If you go through early sobriety and you manage to find stability in your life again then you may be tempted to believe that you are “fully recovered.” Some people also get sick of the label game and so they do not like being told that they are “powerless over their addiction” or that they are “an alcoholic for life.” From a mental standpoint such people may want to use more positive language and they feel that statements such as those detract from their power and tear down their recovery. They would prefer to be more positive and so they do not like labels that suggest that they have a disease for life, or that they can never move beyond a label such as “alcoholic” or “addict.”

I can understand such thinking and I also agree that some of the demeaning language that you might hear in AA gets a bit old at times. Sometimes people in traditional recovery seem to always be putting themselves down, reminding themselves of how powerless they are, and proudly claiming these negative labels to wear as if they are badges for the rest of their lives. It can get a bit tiresome.

But on the other hand, I think it is pretty dangerous to cast away the label of “recovering alcoholic” or “recovering addict.” If you attempt to declare yourself as “recovered” then I think you are on dangerous ground. The reason I say this is because I have watched so many recovering alcoholics and addicts screw up their long term sobriety, for various reasons. The threat of relapse is greater than most people estimate. Therefore we must stay vigilant in every way that we can, and this starts with our self talk and the language that we use when we think about our addiction and our own recovery process. In my opinion, the self talk is important and the terms we use are mildly important as well.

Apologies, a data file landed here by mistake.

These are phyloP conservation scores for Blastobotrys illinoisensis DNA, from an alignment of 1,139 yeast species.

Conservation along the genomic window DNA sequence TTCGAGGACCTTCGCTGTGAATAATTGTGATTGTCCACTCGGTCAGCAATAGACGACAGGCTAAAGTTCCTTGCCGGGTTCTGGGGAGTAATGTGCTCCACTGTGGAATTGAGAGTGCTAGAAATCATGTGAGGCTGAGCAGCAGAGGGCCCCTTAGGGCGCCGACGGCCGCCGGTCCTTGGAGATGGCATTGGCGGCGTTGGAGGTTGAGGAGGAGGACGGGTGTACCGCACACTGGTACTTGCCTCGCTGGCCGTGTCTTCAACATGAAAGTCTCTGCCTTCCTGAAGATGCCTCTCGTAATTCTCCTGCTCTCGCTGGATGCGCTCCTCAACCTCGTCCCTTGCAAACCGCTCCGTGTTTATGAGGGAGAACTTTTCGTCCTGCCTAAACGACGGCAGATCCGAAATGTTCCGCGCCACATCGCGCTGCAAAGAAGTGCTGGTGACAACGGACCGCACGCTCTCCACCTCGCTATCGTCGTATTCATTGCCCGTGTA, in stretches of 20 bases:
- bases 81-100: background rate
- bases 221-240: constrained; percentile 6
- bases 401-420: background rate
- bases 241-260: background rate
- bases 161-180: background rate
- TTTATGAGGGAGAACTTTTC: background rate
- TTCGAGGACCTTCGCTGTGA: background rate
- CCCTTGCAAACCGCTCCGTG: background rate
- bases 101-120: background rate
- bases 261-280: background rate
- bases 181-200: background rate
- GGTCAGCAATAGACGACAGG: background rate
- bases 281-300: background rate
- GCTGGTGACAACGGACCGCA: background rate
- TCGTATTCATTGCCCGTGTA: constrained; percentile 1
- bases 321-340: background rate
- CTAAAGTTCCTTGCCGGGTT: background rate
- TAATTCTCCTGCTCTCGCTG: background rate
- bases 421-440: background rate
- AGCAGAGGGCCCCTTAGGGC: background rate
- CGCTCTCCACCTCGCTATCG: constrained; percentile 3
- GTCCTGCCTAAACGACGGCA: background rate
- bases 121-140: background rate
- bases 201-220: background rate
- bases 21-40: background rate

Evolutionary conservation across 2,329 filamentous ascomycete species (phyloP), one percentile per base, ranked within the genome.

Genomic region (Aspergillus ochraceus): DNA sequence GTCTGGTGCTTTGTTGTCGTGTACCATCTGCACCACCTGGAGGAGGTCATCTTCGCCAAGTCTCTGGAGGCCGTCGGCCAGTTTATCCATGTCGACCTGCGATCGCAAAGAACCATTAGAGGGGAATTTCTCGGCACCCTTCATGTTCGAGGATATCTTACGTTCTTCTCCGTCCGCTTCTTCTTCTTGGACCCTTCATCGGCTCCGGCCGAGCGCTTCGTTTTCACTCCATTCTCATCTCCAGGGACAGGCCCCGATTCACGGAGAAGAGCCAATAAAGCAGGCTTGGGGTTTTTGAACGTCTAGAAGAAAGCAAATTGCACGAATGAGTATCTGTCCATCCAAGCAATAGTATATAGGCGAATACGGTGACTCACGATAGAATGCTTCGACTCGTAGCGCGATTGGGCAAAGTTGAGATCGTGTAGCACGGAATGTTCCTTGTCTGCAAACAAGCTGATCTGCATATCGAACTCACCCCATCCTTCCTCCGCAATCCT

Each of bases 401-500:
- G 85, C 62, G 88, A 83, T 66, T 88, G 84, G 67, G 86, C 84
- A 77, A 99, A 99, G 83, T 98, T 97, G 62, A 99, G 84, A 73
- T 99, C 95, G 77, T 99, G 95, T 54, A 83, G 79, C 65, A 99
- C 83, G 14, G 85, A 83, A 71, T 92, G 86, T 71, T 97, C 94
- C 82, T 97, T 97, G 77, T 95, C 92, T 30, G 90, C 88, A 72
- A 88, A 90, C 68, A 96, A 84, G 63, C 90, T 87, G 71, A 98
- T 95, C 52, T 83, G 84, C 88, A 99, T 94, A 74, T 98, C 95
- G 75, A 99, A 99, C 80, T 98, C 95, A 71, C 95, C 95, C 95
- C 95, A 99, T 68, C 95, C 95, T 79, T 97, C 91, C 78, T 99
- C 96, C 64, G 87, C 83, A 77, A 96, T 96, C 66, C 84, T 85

If you declare yourself to be “cured” in recovery then the danger in this is that it could cause you to be less vigilant in fighting against complacency. That’s all.

I realize that you can become stable in recovery and overcome those immediate threats in early sobriety and you eventually reach this point in recovery where you could use a new label. Maybe “cured” is a bit too strong but something like “living in long term recovery” seems to make sense.

All I am cautioning you about is the idea that you need to stay vigilant, and you need to keep pushing yourself to take positive action even after you are stable in long term recovery. So one of the traps that can have a negative impact on this is if you think of yourself as being “cured” or “recovered” from addiction.

Realize this too: If you think of yourself as “recovering” and you think of yourself as still being in a learning process, there is absolutely no downside. Just because you have 4 years sober and you still think of yourself as being eager to grow in your recovery, this does not diminish you in any way.

The right attitude can only help you, it will not tear you down or hurt you. And the right attitude is to think of yourself as one step away from relapse, never fully cured, always eager to learn more about yourself in recovery, and always seeking more positive growth to protect yourself from relapse.

The journey never ends. You will never arrive at a place of “full recovery.” It will always be an unfinished process. So just accept this and then start moving forward. You are not cured. You are curing yourself, one day at a time, for the rest of your life.